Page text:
For clinical academics, where you are asked to deputise for an absent colleague, account shall be taken of your duties for your substantive employer.

Read the specific BMA guidance on consultant cover for colleagues


What if I am asked to provide cover for a junior colleague?

You should only act within your existing competencies. If you are working at different levels, you should be paid appropriately.

Covering for a junior colleague

If you are covering the work of a junior colleague, you do not have the option of pretending that you are working at a lesser level of responsibility than you do normally.

Accordingly, you are not ‘acting down’ – you are acting appropriately in response to the unusual circumstances.

As a result, you should continue to be remunerated in line with your usual rates of pay for that particular type of work.

Acting down

‘Acting down’ should only ever be a short-term measure and is not a long-term solution. You should check for local agreements on acting down and ensure that pay or time off in lieu arrangements are in place.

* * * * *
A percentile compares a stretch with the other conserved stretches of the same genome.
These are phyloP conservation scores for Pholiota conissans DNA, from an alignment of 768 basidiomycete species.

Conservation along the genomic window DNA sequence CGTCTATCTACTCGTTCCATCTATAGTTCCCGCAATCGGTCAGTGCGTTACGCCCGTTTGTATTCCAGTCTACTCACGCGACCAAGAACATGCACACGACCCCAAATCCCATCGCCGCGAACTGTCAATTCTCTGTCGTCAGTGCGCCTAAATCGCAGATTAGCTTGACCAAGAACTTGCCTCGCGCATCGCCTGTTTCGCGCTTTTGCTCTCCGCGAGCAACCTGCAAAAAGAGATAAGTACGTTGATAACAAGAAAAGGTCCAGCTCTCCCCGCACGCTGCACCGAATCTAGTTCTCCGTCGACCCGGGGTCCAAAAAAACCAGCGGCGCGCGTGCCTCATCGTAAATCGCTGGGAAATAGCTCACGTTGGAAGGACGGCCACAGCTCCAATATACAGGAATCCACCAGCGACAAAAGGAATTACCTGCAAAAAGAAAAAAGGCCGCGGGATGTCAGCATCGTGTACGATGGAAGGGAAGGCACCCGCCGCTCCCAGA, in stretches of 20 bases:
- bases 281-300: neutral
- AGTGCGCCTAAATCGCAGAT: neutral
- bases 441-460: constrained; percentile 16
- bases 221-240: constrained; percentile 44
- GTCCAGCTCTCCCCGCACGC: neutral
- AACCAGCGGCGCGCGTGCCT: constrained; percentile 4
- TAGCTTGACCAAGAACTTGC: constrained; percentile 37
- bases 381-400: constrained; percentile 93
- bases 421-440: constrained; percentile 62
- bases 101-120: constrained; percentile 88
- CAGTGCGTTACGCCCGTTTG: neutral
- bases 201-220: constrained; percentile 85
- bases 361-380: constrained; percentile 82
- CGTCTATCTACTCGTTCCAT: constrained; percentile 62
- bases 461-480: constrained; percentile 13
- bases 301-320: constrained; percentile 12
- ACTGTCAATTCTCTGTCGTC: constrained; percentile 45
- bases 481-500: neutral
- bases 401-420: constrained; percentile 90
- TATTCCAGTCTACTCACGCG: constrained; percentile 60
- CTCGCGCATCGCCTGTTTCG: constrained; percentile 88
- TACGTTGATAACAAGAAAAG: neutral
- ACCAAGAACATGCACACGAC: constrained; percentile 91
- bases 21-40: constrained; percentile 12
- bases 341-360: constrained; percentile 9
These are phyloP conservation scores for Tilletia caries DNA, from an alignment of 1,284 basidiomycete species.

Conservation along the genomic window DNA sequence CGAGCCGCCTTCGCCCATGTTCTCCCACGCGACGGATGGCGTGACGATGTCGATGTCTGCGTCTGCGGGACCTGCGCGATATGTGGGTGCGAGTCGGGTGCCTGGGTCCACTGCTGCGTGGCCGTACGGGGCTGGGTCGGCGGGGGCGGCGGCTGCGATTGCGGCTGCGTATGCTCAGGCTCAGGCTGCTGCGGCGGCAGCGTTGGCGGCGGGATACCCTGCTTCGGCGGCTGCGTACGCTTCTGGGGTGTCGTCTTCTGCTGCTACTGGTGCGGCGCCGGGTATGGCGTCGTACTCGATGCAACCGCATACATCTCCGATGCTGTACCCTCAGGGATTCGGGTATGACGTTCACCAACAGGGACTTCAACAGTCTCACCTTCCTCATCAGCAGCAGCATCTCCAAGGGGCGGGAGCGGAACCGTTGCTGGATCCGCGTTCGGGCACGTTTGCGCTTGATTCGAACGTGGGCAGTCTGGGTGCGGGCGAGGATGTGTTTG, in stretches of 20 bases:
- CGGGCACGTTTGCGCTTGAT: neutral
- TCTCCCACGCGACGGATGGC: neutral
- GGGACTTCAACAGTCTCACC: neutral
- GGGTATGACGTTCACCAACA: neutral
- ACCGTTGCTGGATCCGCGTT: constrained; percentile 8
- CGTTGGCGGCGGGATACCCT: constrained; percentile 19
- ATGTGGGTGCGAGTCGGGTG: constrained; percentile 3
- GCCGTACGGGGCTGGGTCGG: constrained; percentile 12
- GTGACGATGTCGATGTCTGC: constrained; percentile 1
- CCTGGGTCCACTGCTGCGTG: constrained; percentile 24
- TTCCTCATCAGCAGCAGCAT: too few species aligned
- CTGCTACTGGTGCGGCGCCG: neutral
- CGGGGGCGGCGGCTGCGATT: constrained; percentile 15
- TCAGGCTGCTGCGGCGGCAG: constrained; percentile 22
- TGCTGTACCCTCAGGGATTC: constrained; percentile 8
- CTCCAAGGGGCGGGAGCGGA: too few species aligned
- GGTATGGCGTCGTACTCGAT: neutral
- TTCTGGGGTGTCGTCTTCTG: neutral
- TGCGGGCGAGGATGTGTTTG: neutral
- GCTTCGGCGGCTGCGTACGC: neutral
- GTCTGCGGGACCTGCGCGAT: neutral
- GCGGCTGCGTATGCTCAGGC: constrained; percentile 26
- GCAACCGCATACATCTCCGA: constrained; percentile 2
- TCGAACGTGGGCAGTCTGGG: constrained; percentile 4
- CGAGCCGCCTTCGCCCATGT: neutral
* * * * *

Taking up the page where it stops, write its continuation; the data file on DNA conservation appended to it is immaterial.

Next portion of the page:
This should not be necessary for a period of longer than 72 hours, after which the employer should be in a position to employ a locum if needed.

You should notify your LNC of every occasion of acting down so they can monitor the effectiveness of the local policy.


Can my employer ask me to work on a bank holiday that I was scheduled to have off and will I receive TOIL?

Yes, your employer can ask you to work on a bank holiday. However, they should provide you with as much notice as possible if you were not previously rostered to work.

If you are scheduled to work, including being on-call, on a bank holiday then you must be paid for the hours you work (on premium time in Scotland) and receive a standard day off in lieu that you should be able to take at a time of your choosing in the future.

Additionally, if you were ‘required to be present in hospital or other place of work between the hours of midnight and 9am on a statutory or public holiday’, you should also receive a day off in lieu. This is even if you are not otherwise scheduled to work after 9am on the statutory or public holiday, on the basis that your day off will have been impacted by being in the hospital earlier that day.


Need help? For 24/7 emergency COVID advice please call us. For all other non-emergency enquiries normal opening times apply.